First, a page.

The East African Photobook and the Missing Chapter.

By P. Wamaitha Ng’ang’a


Elsie and I met at the University of Westminster, England whilst studying for our
undergraduate Bachelor of the Arts (B.A.) in Photography. As a leading university in media
studies and research, we found the course stimulating and eye-opening. Born in Kenya and
now living in the United Kingdom (U.K.), the dichotomy of the insider and outsider
perspectives or views was surprising clear when it came to some issues of photography.
Some of these include the power of photography, representation, uses and its history since
its inception in 1839. It is like a mêlée which continues to date. The photobook was invented
around almost since the birth of photography in 1839, when Victorian pioneers, such as Anna
Atkins and William Henry Fox Talbot were starting to stick photographs into albums and
books around 1843 (Gerry, 2015).  The history of photography focus on its technological
progress with a general global narrative has often neglected regions such as Africa. The
university library although well-equipped with photography resources there were a few
photobooks from African photographers from South, North and West Africa, however, the
almost non-existence of photo books of East Africa by East African photographers was very

That was something that remained with us as practising photographers from East
Africa. With our combine knowledge both in practical and theories in photography, and the
importance of representation, storytelling, archiving and the importance of history we
decided to address the missing gap. The idea of undertaking such a project, a digital library of
photos book by East African photographers was born. In recent years, there has been a focus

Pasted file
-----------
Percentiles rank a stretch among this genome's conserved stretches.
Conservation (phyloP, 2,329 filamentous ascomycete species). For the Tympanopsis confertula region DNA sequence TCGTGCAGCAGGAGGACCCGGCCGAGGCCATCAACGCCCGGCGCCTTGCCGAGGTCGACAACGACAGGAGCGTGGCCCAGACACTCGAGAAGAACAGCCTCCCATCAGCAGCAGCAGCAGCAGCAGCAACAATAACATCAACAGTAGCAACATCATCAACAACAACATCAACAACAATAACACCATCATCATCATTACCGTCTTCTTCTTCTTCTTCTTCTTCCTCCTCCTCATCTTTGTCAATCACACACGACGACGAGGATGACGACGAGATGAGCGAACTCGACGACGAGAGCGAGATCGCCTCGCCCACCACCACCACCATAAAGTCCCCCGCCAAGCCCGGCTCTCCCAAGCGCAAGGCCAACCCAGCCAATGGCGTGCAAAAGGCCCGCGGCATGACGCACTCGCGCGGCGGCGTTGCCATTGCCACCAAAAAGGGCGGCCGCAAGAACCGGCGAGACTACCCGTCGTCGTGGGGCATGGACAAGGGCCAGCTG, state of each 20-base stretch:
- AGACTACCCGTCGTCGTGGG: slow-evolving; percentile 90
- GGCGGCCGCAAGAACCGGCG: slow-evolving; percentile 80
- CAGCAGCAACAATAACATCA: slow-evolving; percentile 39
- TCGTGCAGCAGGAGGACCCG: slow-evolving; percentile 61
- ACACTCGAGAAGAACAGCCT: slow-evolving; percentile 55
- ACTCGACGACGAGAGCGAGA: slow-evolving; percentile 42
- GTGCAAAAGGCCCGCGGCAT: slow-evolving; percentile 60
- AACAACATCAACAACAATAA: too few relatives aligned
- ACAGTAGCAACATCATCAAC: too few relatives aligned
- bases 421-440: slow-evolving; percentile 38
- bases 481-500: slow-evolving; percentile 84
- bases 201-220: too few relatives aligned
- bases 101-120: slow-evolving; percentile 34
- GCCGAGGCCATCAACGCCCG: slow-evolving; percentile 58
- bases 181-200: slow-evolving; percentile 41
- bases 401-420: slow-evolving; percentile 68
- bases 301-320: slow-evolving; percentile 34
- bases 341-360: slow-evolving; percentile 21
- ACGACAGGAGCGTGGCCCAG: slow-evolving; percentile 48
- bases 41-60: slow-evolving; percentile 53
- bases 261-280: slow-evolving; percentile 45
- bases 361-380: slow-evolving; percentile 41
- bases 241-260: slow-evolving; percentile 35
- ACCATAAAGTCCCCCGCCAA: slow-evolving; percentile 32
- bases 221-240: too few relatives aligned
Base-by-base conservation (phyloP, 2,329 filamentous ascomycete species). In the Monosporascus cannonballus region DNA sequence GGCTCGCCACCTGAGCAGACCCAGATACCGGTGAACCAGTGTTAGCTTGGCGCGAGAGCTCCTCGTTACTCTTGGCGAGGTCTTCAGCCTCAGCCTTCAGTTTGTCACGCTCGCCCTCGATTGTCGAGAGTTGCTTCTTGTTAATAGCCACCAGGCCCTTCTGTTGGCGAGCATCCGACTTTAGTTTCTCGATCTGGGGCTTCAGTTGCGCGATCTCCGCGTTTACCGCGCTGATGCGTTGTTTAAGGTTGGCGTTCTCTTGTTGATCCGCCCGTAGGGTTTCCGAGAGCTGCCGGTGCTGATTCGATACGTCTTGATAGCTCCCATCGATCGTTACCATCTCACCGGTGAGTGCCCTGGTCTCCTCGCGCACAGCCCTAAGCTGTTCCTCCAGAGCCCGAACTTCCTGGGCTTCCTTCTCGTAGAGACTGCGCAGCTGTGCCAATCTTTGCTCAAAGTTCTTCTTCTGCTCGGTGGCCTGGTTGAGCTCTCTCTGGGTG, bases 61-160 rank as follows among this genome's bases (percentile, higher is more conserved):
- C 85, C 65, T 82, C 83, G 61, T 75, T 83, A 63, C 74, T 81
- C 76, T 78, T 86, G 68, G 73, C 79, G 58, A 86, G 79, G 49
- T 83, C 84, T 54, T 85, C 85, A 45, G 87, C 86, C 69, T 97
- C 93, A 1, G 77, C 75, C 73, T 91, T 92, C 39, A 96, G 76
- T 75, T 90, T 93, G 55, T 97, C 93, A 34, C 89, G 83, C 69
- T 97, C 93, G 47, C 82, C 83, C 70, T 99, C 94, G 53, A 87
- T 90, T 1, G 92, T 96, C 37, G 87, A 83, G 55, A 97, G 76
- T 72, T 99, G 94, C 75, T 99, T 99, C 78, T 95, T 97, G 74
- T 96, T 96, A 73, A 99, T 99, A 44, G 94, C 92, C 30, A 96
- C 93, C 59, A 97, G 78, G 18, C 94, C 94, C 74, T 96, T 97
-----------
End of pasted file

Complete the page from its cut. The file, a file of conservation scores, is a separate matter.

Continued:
of attention upon the photobook where a collaboration of artists, editors and graphic
designers work with images and text to produce a visual document and narrative.

As numerous scholars of visual culture have shown, photography plays a critical role
in articulating people’s complex relationship to cultural identity and national belonging
(Campt, 2012). Photography and Africa are not a new concept, although much attention and
recorded photography history of Africa is intertwined with the anthropology, colonial and
neo-colonial and western gaze, research shows professional African and black photographers
embraced the new medium to document its people and render the power of photography to
document and create histories. And this marks the importance of photography archives.
Creating, preserving and disseminating them, a space to do this becomes vital both online and
offline. A new generation of African photographers is transforming how the continent is
viewed – disrupting the traditional ways of seeing.

“Where does and should the future of libraries lie? What was once concrete, brick,
and glass structures have since become a third place where community, art, and culture
reside.” (Rhodes 2014, p5). Whilst East Africa catches up with building physical libraries, it
is vital now more than ever to build digital libraries. Libraries are important to the collective
memory, a source of information, past and future and photobooks are an important part of

Ideas are not enough to produce a book – it needs hard work, dedication and funds.
We understand producing photo books is not a cheap task; a lot of works goes into producing
important works of photo books. Some East African photo books already exist and we are on
a mission to find them. We intend to make them available to different audiences in the hope
this might inspire other artists, publishers and scholars in the current flourishing photobook
market to pay attention to the East Africa region, its artists and the important work they


Badger, Gerry. “Why Photobooks are Important” Revistazum, ZUM MAGAZINE, Accessed 30 Oct. 2020.

Campt, M. Tina “Image Matters: Archive, Photography, and the African Diaspora in
Duke University Press, 2012. ProQuest Ebook Central,

Helff, Sissy and Michels, Stefanie. “Global Photographies Memory – History – Archives.”
2018 JSTOR, Accessed 30 Oct. 2020.

Rhodes Tamara. “A living, breathing revolution:
How libraries can use ‘living archives’ to support, engage, and document social movements.”
2014 Sage Journal, doi:10.1177/0340035214526536. Accessed 30 Oct. 2020.